Withdrawal of wear and tear
If you let out fully-furnished residential property you can claim a wear-and-tear allowance against the profits. This is calculated at 10% of the rents received for each property, and applies irrespective of what you spend on furnishings each year.
That allowance is abolished from 6 April 2016 (1 April 2016 for corporate landlords). For 2016/17 and later years, you will be able to claim the cost of replacing 'domestic items' used in your let residential property. Domestic items are: furniture, furnishings, household appliances and kitchenware, but not fixtures – which are items fixed to the property, such as a built-in hob. Replacing fixtures continues to be treated as an allowable repair for tax purposes and is unaffected by the new rules.
You won't be permitted to claim for the cost of items initially provided in the property, only for the replacement of those items, on a like-for-like basis. However, any fees incurred when disposing of the old items can be claimed. The new rules will apply to both partlyand fully-furnished properties.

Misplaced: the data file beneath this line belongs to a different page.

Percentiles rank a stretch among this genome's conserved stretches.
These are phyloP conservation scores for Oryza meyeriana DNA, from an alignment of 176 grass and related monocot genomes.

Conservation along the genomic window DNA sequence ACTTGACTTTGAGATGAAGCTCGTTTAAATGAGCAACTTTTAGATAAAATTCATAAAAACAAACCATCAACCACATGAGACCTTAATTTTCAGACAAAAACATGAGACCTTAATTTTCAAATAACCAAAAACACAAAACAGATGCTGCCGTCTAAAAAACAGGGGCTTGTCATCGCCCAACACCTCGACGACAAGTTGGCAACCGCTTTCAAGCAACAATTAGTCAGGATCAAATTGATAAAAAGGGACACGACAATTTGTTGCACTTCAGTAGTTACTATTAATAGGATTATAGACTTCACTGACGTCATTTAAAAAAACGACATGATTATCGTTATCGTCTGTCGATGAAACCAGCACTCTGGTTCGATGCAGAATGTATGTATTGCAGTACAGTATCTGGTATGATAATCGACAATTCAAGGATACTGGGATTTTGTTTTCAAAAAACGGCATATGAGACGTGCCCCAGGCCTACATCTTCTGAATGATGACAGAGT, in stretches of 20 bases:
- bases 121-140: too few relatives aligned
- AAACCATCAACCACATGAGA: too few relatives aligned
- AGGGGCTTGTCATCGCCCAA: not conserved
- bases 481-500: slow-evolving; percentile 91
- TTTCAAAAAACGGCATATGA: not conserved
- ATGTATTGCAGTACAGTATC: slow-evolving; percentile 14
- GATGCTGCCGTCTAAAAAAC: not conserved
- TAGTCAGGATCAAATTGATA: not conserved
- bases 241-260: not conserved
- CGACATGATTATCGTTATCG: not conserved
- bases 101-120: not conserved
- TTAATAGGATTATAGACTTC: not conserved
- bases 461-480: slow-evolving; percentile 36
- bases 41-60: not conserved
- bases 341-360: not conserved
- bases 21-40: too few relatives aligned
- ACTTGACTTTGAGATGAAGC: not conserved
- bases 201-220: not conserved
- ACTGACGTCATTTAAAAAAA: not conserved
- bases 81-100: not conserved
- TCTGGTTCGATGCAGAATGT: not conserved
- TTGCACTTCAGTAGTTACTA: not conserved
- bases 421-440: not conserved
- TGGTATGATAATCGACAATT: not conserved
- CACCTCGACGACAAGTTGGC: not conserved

There are special rules for properties that qualify as furnished holiday lettings. These allow capital allowances to be claimed for all items (both fixed and loose) used in those properties. The capital allowances are available on the cost of the initial items used in the property as well as on any cost of replacements.
Where you let a room in your own home and claim rent-a-room relief, you can't claim for the cost of replacing domestic items. Ask us if you have any questions about what you can claim as a deduction when letting property.